Resolving disputes between charity trustees

Sukanya Ransford, Legal director in the Russell-Cooke Solicitors, charity law and not for profit team. Andrew Studd, Partner in the Russell-Cooke Solicitors, charity law and not for profit team.
Multiple Authors
8 min Read
Sukanya Ransford, Andrew Studd

In running a charity of whatever size or structure, charity trustees, staff and members can sometimes disagree over decisions about the charity.

Given the fundamental importance of the charity trustees to the management of a charity, where a dispute arises between one or more trustees, this can cause significant problems for the charity.

Who makes the decisions?

Depending on the charity’s structure, ultimate control usually rests with members who usually have powers to appoint and remove trustees and so can collectively exercise their powers to resolve the dispute. It is therefore essential that charities are clear on who their members are by reference to their constitution and internal membership records.

The trustees are the governing body of the organisation and can exercise all the powers of the charity, save for those powers reserved to the members under the law or constitution. So if staff disagree with a trustee decision, the trustees’ decision will prevail and staff are bound to follow it except in very limited circumstances, for example where it might be unlawful.

Trustee decisions and disputes amongst trustees

What happens when trustees disagree amongst themselves? This can lead to serious problems where trustees are unable to agree particular decisions required to effectively manage the charity which in itself can damage the charity’s reputation. If a dispute is left unresolved it can lead to a breakdown in effective governance and can paralyse the day to day operations of the charity. The trustees of the charity are themselves responsible for trying to resolve a disagreement or dispute in the best interests of the charity. Failure to do so could of itself constitute a breach of the trustees’ duties.

Trustees are free to make decisions for their charity, so long as they are acting within the law and within the rules of the charity’s governing document. The Charity Commission's guidance on charity trustees and decision making requires trustees to:

  • act within their powers
  • act in good faith and only in the interests of the charity
  • make sure they are sufficiently informed
  • take account of all relevant factors
  • ignore any irrelevant factors
  • manage conflicts of interest
  • make decisions that are within the range of decisions that a reasonable trustee body could make

Where there is disagreement in relation to a particular decision or a wider dispute between factions of trustees, the Commission will only get involved in exceptional circumstances.  The Charity Commission has made it clear that it will not substitute its own judgement for that of properly appointed trustees and its role as charity regulator is not one where it decides on disputes or issues that arise between trustees or between different factions within a charity.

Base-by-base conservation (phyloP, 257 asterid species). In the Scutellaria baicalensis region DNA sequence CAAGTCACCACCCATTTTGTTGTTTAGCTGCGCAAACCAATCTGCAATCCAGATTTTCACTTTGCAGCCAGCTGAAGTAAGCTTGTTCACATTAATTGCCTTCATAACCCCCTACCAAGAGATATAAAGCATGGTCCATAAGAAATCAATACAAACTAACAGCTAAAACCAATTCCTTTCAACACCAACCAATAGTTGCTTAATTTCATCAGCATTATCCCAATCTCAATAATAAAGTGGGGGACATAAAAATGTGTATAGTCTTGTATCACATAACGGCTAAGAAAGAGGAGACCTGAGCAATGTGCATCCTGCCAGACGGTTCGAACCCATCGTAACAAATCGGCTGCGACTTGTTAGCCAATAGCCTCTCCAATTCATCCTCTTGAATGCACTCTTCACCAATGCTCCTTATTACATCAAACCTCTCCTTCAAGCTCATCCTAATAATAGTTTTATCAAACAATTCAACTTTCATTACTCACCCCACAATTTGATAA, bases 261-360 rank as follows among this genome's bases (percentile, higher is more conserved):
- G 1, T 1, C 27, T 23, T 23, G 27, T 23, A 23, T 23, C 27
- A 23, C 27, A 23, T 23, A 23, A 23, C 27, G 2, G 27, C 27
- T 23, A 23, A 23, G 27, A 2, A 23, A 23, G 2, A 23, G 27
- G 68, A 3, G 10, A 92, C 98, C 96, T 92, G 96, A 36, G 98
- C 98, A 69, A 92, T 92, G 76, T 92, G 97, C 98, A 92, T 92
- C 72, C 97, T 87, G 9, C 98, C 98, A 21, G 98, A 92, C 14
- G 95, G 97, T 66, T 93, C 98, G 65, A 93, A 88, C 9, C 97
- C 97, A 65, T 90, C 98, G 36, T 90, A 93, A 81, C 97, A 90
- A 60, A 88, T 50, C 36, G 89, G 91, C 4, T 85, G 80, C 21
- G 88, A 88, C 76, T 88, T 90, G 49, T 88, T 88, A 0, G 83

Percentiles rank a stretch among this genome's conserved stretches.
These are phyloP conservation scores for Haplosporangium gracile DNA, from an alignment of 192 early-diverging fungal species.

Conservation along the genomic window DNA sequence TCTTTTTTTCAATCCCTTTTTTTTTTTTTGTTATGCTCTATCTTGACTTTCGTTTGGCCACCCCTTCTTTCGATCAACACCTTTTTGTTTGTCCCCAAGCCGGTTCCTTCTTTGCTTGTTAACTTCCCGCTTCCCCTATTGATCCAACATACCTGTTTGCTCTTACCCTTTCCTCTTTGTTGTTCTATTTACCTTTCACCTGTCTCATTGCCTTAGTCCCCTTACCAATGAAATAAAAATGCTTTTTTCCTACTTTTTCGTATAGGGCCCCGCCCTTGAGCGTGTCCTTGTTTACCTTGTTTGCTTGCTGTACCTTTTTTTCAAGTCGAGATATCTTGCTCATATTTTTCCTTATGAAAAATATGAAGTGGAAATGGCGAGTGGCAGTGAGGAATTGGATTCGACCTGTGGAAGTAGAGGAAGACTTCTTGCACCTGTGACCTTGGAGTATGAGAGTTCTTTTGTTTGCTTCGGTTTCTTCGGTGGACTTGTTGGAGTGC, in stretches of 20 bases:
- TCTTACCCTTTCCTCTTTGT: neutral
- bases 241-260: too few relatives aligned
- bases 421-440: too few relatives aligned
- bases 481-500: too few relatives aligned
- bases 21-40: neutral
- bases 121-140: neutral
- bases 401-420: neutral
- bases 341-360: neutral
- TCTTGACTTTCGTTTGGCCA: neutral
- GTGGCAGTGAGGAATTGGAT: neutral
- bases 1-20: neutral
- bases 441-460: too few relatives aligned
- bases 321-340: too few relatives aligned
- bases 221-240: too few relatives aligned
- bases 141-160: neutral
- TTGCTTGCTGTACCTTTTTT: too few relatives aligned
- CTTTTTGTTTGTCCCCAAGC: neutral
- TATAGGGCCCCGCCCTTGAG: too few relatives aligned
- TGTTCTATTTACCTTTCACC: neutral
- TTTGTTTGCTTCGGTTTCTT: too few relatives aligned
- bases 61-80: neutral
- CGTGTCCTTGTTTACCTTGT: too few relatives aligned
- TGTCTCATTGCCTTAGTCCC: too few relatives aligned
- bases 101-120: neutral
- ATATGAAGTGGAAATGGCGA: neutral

Resolution of disputes

Disputes within trustee boards are usually resolved before they escalate by simple maths. In most organisations a majority decision of trustees is all that is required to reach a decision or pass a resolution. Just because some trustees disagree with a decision doesn’t invalidate the decision – those that disagree are bound by collective responsibility for the trustee decision. The minority may feel so strongly that the decision is wrong that they cannot continue to serve. However, trustees in this position do not always decide to resign and the disagreement can rumble on…

As mentioned above, the trustees of the charity must try to resolve a disagreement or dispute themselves and there is a clear reluctance from the regulator to get involved in disputes that don’t directly require it to exercise their regulatory powers to protect the charity.  The Commission suggests that if the dispute is about the way your charity is run, you could approach the charity’s national or umbrella body, or, if the charity is a religious charity, ask an appropriate figurehead, spiritual leader, local church leader or community elder for help. In some circumstances, a major donor or Patron may be in a position to help resolve the dispute or act as a mediator.

Sometimes an issue can be resolved by seeking a members’ vote, where the charity has members, but this can itself be difficult to achieve if, for example one group of trustees is excluding another group of trustees from accessing the membership register.

If none of these “amicable” routes work the parties often seek to get the Charity Commission involved. This usually involves one group of trustees making allegations about the behaviour of the other group. Given the Commission cannot readily assess the arguments it is reluctant to get involved or arbitrate.

When will the Charity Commission get involved?

In its Guidance on disagreements and disputes in charities the Charity Commission states that it will generally not get involved in internal disputes and will say that it is for the charity trustees and members to work together to settle any differences they have.

The Commission can only get involved in internal disputes when:

  • there are no trustees (or correctly appointed trustees) in place, or
  • you can show that all attempts to resolve the dispute have failed.

Any trustees must have been appointed following the directions laid out in the charity’s governing document. If the charity doesn’t have any properly appointed trustees, the Commission may step in to help it appoint a full body of trustees.  If the Commission finds evidence of misconduct or mismanagement that put the charity’s funds or users at risk, it may step in and provide advice and guidance or even escalate to more serious regulatory interventions.